That Is An Office?

You know, I once heard a wise man say “an office is what you make of it”. (OK, I have never heard that said until I just thought it up. But it is true.)

Some people need to have an office in the corner of the building with lots of windows and fancy chairs.

You know why?

That is probably because the work they’re doing is not interesting to the eye …. And therefore the soul.

Well my goal is to make things interesting to see. And therefore I love working in the studio and having it be my “office”.

There is just one problem….it is a dirty environment. I cannot keep a piece of white paper anywhere in the studio without it getting dirty. And it just doesn’t say professional if there are burn marks on my letterhead.

 

So I needed an “office” I could work from, while in the studio.

And I finally figured it out.

It started with these two tool boxes I saw at a friend’s salvage lot.

 

They were tool boxes for the back of a work truck, and were made to sit horizontally on the bed of that truck.

 

But he had them standing up on the end and I thought they were perfect for an office. (That was a stretch… but I do have an active imagination)

 

I selected the smaller one (reason unknown) and made the purchase. When it was back at the studio I started working on the shelves and repairing the dents. The doors would open to the side and there would be hooks and attachments for all the things needed in an office.

I added adjustable shelving holders on the inside and installed a light. A power cord was fitted into the bottom so I could run my chargers and plug in the light. A rack was added to hold my radio (in the future) while coat and apron holders were welded to the back. I toped it all off with clip board holders, a paper towel rack a trach can, and mounted it on wheels.

I had the whole thing sandblasted to clean it up and then had it powder coated a modern silver color. (kinda gives it a robot look)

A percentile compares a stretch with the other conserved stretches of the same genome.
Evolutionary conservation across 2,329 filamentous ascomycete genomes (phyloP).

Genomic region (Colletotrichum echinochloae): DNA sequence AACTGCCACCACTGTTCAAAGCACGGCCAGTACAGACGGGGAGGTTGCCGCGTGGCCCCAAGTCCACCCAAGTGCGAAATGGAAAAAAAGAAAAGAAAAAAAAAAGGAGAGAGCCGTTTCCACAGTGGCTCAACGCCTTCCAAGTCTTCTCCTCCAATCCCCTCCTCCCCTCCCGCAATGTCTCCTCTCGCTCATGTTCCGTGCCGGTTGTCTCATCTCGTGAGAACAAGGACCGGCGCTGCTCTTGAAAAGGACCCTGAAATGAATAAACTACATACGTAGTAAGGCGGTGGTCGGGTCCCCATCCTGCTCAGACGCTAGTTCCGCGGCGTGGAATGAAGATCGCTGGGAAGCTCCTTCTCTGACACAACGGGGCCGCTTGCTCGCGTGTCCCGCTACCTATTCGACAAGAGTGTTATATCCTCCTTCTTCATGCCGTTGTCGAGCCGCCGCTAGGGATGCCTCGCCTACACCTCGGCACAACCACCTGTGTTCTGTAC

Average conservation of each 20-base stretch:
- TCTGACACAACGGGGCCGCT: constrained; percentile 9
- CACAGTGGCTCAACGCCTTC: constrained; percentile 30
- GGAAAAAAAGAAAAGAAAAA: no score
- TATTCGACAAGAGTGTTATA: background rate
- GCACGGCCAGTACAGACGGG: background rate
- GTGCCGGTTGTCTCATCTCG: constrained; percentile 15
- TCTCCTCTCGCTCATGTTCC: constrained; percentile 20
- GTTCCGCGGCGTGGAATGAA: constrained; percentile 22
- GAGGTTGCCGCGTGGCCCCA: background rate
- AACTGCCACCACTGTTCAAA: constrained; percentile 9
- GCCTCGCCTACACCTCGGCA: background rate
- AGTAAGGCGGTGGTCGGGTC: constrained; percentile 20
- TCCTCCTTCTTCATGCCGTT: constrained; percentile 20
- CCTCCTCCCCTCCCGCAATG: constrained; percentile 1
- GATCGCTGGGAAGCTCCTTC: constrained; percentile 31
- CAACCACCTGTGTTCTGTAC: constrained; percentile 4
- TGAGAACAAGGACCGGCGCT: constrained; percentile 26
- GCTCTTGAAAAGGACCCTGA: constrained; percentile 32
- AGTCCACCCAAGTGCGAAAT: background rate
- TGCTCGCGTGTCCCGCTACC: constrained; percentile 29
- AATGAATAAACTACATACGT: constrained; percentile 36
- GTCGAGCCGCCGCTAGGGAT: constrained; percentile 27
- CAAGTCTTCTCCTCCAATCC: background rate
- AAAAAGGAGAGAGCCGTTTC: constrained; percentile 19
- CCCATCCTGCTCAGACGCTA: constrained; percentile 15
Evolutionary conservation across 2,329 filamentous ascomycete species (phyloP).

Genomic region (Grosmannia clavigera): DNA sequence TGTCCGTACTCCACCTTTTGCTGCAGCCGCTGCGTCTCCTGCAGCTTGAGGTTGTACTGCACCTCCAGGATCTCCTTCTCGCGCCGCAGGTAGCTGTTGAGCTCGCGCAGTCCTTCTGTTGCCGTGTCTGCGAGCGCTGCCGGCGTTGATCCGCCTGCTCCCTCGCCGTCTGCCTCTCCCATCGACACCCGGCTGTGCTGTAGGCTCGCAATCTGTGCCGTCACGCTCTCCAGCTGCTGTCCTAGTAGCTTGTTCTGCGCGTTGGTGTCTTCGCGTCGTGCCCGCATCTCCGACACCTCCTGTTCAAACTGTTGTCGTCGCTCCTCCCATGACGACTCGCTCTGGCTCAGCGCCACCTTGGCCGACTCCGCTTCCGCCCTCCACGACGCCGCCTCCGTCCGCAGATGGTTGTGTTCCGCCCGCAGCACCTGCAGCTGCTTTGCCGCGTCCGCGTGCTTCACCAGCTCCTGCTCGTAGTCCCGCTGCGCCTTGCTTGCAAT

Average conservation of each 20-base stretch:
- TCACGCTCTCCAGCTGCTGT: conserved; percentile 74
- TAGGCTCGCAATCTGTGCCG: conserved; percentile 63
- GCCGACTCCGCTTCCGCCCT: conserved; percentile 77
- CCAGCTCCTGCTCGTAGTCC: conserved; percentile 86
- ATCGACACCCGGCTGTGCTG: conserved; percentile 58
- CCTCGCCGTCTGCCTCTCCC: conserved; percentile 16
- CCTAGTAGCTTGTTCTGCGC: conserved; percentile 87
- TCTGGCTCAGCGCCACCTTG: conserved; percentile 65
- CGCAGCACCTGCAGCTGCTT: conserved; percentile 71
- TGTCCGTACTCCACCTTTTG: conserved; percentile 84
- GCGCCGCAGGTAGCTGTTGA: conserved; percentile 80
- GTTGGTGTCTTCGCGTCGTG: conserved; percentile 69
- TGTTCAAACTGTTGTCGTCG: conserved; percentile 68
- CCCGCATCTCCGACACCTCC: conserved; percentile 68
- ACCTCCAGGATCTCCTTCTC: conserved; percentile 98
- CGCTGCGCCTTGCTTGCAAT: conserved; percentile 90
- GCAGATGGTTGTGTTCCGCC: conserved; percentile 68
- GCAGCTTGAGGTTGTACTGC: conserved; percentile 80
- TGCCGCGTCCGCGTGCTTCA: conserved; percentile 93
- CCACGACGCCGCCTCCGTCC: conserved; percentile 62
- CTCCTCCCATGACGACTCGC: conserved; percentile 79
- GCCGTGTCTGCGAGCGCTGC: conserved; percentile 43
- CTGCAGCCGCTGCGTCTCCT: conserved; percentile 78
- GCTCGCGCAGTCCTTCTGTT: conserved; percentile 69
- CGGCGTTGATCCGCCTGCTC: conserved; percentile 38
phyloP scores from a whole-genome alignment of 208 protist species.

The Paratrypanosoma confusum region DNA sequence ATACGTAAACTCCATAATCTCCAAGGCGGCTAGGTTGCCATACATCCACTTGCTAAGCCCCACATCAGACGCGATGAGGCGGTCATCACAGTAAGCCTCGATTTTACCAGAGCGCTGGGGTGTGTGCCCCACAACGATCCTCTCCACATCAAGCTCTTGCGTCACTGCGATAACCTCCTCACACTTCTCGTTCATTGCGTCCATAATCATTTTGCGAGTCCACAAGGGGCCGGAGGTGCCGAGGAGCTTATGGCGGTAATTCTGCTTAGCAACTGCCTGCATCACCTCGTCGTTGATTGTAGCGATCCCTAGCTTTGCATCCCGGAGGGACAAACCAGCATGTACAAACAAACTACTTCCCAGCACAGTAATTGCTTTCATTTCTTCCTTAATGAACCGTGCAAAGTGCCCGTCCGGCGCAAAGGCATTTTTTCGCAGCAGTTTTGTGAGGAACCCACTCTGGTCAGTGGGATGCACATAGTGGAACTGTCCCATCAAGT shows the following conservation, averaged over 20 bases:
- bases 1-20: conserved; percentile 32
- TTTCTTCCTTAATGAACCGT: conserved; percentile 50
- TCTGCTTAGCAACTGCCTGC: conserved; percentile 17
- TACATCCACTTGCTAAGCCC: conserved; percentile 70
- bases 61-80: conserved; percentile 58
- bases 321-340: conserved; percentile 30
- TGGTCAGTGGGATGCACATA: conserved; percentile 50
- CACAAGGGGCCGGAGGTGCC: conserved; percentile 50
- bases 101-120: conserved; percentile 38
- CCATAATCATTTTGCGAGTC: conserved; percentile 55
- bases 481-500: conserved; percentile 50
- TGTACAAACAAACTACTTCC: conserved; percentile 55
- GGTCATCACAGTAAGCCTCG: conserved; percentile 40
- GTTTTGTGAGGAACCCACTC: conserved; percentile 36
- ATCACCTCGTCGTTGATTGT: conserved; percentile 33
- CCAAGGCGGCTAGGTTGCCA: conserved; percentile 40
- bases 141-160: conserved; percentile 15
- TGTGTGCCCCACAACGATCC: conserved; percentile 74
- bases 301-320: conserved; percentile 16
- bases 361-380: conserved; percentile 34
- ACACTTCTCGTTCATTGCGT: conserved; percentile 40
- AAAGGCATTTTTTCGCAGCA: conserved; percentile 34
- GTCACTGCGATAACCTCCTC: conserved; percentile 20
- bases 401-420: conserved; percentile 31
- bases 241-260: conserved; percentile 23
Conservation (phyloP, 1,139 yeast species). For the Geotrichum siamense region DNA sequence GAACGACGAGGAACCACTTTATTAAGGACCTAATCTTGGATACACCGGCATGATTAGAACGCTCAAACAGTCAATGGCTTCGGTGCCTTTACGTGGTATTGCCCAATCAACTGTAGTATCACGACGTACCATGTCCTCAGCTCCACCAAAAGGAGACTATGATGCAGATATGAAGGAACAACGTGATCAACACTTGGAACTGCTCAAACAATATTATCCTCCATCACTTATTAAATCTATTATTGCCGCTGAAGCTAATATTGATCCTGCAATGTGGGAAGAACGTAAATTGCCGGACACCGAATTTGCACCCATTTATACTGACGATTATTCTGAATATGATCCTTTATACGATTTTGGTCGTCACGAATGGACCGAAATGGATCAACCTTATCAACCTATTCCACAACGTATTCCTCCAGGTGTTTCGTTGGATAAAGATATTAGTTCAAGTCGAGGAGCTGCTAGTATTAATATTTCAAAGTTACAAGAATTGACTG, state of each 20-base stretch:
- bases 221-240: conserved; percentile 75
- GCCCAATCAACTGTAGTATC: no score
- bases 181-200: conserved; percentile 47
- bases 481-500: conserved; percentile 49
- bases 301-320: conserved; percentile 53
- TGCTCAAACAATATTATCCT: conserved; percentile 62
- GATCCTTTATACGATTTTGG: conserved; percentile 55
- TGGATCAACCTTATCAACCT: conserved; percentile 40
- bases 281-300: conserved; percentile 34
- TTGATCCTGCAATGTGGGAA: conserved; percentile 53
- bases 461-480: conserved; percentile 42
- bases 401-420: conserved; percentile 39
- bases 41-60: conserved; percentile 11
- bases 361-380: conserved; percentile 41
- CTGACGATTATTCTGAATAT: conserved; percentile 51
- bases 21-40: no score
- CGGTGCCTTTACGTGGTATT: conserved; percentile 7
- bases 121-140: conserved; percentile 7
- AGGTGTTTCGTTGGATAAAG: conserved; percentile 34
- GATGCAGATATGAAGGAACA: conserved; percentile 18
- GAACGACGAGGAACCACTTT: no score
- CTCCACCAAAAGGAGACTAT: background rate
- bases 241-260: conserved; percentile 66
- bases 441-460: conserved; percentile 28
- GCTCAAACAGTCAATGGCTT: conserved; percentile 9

But what makes it work is the weather stripping I added to the door so all that dust I talked about would not be able to get inside.

And it works great!

I now have a great place to store my paperwork and keep things clean in general.

If you have ever had a problem finding just the right spot for an office, do like me. Add wheels to the bottom of a toolbox and move it to wherever you need it.

 

I would love to see how you have solved the situation of a dirty shop and a clean office. Send me your comments or solutions to;

 

Steve@stephenzmetaldesigns.com

 

Or use the form below;

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Before and After; A Chair’s Journey

A photo journey from broken antique to whimsical child’s chair.

I have been making a chair to donate to the Council for the Arts here in Jacksonville. They have an event called Art Block; where they take over the whole block in front of their gallery and put on a street festival.

The “Chairity Auction” is a collection of repainted / decorated/ repurposed chairs which are auctioned at the event.

Well, here is how mine developed;

>>>in photos>>>

The chair in it’s original condition;

 

Each piece was broken apart, resized to child size and glued back together;

More gluing;

The back was cut from a beautiful piece of plywood… until I noticed that I forgot to leave the part to attach it to the chair. So I used an old piece of plywood I had in the studio… not a perfect, but it can be sanded to look great (just extra work).

The leaves were cut and added;

The seat shows the differences in sizes between an adult and child’s chair;